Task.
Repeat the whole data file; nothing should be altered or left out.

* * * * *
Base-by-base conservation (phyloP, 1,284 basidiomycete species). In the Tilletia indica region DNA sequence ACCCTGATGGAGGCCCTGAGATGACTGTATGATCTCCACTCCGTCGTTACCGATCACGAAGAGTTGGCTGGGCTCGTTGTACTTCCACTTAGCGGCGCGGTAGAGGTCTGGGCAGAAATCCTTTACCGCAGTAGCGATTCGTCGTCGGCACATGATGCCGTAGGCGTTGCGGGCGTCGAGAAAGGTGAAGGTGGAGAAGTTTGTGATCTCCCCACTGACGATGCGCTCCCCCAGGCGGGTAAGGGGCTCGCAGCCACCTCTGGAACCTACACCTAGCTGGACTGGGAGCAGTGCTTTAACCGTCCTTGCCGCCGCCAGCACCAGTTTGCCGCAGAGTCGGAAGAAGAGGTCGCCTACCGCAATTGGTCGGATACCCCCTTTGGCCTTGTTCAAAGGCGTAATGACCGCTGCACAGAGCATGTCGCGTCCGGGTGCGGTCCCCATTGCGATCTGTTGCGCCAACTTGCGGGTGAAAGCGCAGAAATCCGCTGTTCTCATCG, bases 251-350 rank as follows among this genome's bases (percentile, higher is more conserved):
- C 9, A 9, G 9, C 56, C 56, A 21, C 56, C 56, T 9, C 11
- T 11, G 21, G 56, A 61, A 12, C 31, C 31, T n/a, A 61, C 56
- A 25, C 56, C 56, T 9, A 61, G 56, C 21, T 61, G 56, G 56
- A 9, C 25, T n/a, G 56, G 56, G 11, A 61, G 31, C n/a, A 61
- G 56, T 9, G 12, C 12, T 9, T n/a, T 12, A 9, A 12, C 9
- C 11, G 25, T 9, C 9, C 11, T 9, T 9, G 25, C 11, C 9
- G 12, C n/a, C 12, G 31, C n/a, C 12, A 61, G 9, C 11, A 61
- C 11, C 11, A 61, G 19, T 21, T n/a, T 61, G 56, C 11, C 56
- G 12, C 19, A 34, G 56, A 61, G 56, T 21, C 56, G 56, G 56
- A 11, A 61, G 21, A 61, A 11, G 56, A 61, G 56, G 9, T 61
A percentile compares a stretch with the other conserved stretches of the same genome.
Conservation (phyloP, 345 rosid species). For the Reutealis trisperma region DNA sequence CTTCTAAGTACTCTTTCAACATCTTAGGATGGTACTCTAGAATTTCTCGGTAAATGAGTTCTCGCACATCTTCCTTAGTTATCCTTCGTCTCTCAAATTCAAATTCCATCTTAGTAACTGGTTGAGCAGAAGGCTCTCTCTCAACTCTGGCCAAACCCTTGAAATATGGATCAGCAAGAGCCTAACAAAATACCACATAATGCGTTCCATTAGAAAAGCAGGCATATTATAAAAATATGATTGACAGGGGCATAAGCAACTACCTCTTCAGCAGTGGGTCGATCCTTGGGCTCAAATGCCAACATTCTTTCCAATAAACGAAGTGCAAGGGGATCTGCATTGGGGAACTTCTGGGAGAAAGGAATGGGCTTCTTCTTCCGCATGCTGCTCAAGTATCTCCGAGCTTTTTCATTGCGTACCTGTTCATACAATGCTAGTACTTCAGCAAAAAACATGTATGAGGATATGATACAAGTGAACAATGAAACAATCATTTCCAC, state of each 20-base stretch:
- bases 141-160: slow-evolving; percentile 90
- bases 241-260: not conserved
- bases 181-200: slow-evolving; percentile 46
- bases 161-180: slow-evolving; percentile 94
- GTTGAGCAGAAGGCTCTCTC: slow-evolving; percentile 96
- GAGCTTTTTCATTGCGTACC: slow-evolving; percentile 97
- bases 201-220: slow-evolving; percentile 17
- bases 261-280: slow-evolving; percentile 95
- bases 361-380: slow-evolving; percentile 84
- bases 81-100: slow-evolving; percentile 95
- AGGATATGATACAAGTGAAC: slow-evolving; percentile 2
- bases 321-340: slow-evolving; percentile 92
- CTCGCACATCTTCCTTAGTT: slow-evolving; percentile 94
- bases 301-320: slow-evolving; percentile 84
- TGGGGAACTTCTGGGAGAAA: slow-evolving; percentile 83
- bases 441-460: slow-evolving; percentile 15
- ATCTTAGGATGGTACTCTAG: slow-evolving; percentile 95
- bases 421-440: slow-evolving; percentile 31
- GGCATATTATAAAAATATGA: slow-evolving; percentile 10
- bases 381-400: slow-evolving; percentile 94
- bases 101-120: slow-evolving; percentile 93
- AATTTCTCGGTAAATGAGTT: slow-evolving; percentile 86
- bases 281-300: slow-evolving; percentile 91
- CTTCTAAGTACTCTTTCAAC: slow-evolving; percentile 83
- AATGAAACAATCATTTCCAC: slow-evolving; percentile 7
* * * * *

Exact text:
Base-by-base conservation (phyloP, 1,284 basidiomycete species). In the Tilletia indica region DNA sequence ACCCTGATGGAGGCCCTGAGATGACTGTATGATCTCCACTCCGTCGTTACCGATCACGAAGAGTTGGCTGGGCTCGTTGTACTTCCACTTAGCGGCGCGGTAGAGGTCTGGGCAGAAATCCTTTACCGCAGTAGCGATTCGTCGTCGGCACATGATGCCGTAGGCGTTGCGGGCGTCGAGAAAGGTGAAGGTGGAGAAGTTTGTGATCTCCCCACTGACGATGCGCTCCCCCAGGCGGGTAAGGGGCTCGCAGCCACCTCTGGAACCTACACCTAGCTGGACTGGGAGCAGTGCTTTAACCGTCCTTGCCGCCGCCAGCACCAGTTTGCCGCAGAGTCGGAAGAAGAGGTCGCCTACCGCAATTGGTCGGATACCCCCTTTGGCCTTGTTCAAAGGCGTAATGACCGCTGCACAGAGCATGTCGCGTCCGGGTGCGGTCCCCATTGCGATCTGTTGCGCCAACTTGCGGGTGAAAGCGCAGAAATCCGCTGTTCTCATCG, bases 251-350 rank as follows among this genome's bases (percentile, higher is more conserved):
- C 9, A 9, G 9, C 56, C 56, A 21, C 56, C 56, T 9, C 11
- T 11, G 21, G 56, A 61, A 12, C 31, C 31, T n/a, A 61, C 56
- A 25, C 56, C 56, T 9, A 61, G 56, C 21, T 61, G 56, G 56
- A 9, C 25, T n/a, G 56, G 56, G 11, A 61, G 31, C n/a, A 61
- G 56, T 9, G 12, C 12, T 9, T n/a, T 12, A 9, A 12, C 9
- C 11, G 25, T 9, C 9, C 11, T 9, T 9, G 25, C 11, C 9
- G 12, C n/a, C 12, G 31, C n/a, C 12, A 61, G 9, C 11, A 61
- C 11, C 11, A 61, G 19, T 21, T n/a, T 61, G 56, C 11, C 56
- G 12, C 19, A 34, G 56, A 61, G 56, T 21, C 56, G 56, G 56
- A 11, A 61, G 21, A 61, A 11, G 56, A 61, G 56, G 9, T 61
A percentile compares a stretch with the other conserved stretches of the same genome.
Conservation (phyloP, 345 rosid species). For the Reutealis trisperma region DNA sequence CTTCTAAGTACTCTTTCAACATCTTAGGATGGTACTCTAGAATTTCTCGGTAAATGAGTTCTCGCACATCTTCCTTAGTTATCCTTCGTCTCTCAAATTCAAATTCCATCTTAGTAACTGGTTGAGCAGAAGGCTCTCTCTCAACTCTGGCCAAACCCTTGAAATATGGATCAGCAAGAGCCTAACAAAATACCACATAATGCGTTCCATTAGAAAAGCAGGCATATTATAAAAATATGATTGACAGGGGCATAAGCAACTACCTCTTCAGCAGTGGGTCGATCCTTGGGCTCAAATGCCAACATTCTTTCCAATAAACGAAGTGCAAGGGGATCTGCATTGGGGAACTTCTGGGAGAAAGGAATGGGCTTCTTCTTCCGCATGCTGCTCAAGTATCTCCGAGCTTTTTCATTGCGTACCTGTTCATACAATGCTAGTACTTCAGCAAAAAACATGTATGAGGATATGATACAAGTGAACAATGAAACAATCATTTCCAC, state of each 20-base stretch:
- bases 141-160: slow-evolving; percentile 90
- bases 241-260: not conserved
- bases 181-200: slow-evolving; percentile 46
- bases 161-180: slow-evolving; percentile 94
- GTTGAGCAGAAGGCTCTCTC: slow-evolving; percentile 96
- GAGCTTTTTCATTGCGTACC: slow-evolving; percentile 97
- bases 201-220: slow-evolving; percentile 17
- bases 261-280: slow-evolving; percentile 95
- bases 361-380: slow-evolving; percentile 84
- bases 81-100: slow-evolving; percentile 95
- AGGATATGATACAAGTGAAC: slow-evolving; percentile 2
- bases 321-340: slow-evolving; percentile 92
- CTCGCACATCTTCCTTAGTT: slow-evolving; percentile 94
- bases 301-320: slow-evolving; percentile 84
- TGGGGAACTTCTGGGAGAAA: slow-evolving; percentile 83
- bases 441-460: slow-evolving; percentile 15
- ATCTTAGGATGGTACTCTAG: slow-evolving; percentile 95
- bases 421-440: slow-evolving; percentile 31
- GGCATATTATAAAAATATGA: slow-evolving; percentile 10
- bases 381-400: slow-evolving; percentile 94
- bases 101-120: slow-evolving; percentile 93
- AATTTCTCGGTAAATGAGTT: slow-evolving; percentile 86
- bases 281-300: slow-evolving; percentile 91
- CTTCTAAGTACTCTTTCAAC: slow-evolving; percentile 83
- AATGAAACAATCATTTCCAC: slow-evolving; percentile 7